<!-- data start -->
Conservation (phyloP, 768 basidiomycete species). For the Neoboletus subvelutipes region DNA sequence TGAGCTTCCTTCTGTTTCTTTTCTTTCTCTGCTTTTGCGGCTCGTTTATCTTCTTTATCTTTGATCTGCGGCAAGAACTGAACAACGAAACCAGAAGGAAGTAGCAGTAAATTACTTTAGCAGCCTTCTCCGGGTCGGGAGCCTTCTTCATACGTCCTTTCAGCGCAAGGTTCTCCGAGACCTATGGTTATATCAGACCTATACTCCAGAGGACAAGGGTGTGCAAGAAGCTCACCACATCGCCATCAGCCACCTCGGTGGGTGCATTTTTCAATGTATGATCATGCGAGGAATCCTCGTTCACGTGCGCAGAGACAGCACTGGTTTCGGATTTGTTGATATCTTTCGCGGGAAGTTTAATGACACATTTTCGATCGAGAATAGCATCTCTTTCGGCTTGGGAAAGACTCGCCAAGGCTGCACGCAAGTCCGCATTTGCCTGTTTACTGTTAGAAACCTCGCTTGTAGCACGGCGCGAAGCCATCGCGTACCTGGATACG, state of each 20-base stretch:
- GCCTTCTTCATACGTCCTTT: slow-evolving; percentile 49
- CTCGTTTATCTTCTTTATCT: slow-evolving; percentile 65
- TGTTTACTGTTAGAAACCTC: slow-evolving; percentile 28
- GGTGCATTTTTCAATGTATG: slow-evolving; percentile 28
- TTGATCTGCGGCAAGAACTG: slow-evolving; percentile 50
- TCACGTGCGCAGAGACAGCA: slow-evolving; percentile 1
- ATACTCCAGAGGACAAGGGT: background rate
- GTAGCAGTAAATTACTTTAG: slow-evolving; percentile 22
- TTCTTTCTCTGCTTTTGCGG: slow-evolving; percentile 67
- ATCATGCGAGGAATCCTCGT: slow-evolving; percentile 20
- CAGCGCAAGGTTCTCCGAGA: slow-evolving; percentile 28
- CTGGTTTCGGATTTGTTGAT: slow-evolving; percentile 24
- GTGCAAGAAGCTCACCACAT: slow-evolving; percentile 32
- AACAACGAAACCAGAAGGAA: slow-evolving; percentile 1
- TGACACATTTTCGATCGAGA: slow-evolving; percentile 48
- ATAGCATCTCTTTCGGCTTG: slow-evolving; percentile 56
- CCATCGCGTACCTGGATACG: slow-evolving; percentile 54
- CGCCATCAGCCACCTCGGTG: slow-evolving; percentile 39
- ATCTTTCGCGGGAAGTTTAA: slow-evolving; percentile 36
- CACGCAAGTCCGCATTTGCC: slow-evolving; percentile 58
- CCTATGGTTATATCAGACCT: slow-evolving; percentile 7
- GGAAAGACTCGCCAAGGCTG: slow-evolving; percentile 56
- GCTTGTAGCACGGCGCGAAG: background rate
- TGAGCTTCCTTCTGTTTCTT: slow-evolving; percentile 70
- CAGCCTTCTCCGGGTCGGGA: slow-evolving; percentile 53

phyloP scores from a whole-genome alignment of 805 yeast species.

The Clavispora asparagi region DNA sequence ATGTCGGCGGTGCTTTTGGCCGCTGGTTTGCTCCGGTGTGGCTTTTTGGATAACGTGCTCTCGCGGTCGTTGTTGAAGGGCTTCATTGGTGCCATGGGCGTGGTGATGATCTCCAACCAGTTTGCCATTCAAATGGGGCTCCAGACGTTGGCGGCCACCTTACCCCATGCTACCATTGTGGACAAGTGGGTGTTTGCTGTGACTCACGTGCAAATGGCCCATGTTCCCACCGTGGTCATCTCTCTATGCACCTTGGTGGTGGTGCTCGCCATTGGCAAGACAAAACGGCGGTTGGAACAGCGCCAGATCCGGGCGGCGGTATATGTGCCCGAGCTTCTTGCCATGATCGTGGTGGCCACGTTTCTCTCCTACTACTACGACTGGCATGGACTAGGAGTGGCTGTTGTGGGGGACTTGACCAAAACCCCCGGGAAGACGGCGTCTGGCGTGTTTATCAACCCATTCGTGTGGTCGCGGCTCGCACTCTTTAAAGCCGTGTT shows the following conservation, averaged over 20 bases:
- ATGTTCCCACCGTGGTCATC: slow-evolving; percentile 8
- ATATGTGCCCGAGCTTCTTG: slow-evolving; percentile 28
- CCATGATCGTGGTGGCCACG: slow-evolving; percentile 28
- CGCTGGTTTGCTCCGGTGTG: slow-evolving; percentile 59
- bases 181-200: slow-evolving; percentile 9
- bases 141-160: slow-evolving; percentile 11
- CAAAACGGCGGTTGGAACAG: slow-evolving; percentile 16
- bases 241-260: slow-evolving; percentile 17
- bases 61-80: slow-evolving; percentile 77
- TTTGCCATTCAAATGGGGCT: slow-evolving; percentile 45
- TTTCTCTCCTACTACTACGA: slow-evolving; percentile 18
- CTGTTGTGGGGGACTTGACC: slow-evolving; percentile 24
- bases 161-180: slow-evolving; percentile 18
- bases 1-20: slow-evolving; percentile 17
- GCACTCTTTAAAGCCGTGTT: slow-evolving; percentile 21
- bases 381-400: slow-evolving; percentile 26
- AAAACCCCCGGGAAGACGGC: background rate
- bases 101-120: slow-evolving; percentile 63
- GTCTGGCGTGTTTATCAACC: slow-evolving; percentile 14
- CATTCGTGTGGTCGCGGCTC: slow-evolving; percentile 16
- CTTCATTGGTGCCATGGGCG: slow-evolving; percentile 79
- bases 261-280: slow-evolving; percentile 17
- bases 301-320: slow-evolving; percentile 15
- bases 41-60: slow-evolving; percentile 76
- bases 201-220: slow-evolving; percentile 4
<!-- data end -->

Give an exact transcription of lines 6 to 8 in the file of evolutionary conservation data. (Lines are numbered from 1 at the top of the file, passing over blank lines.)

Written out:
- TTGATCTGCGGCAAGAACTG: slow-evolving; percentile 50
- TCACGTGCGCAGAGACAGCA: slow-evolving; percentile 1
- ATACTCCAGAGGACAAGGGT: background rate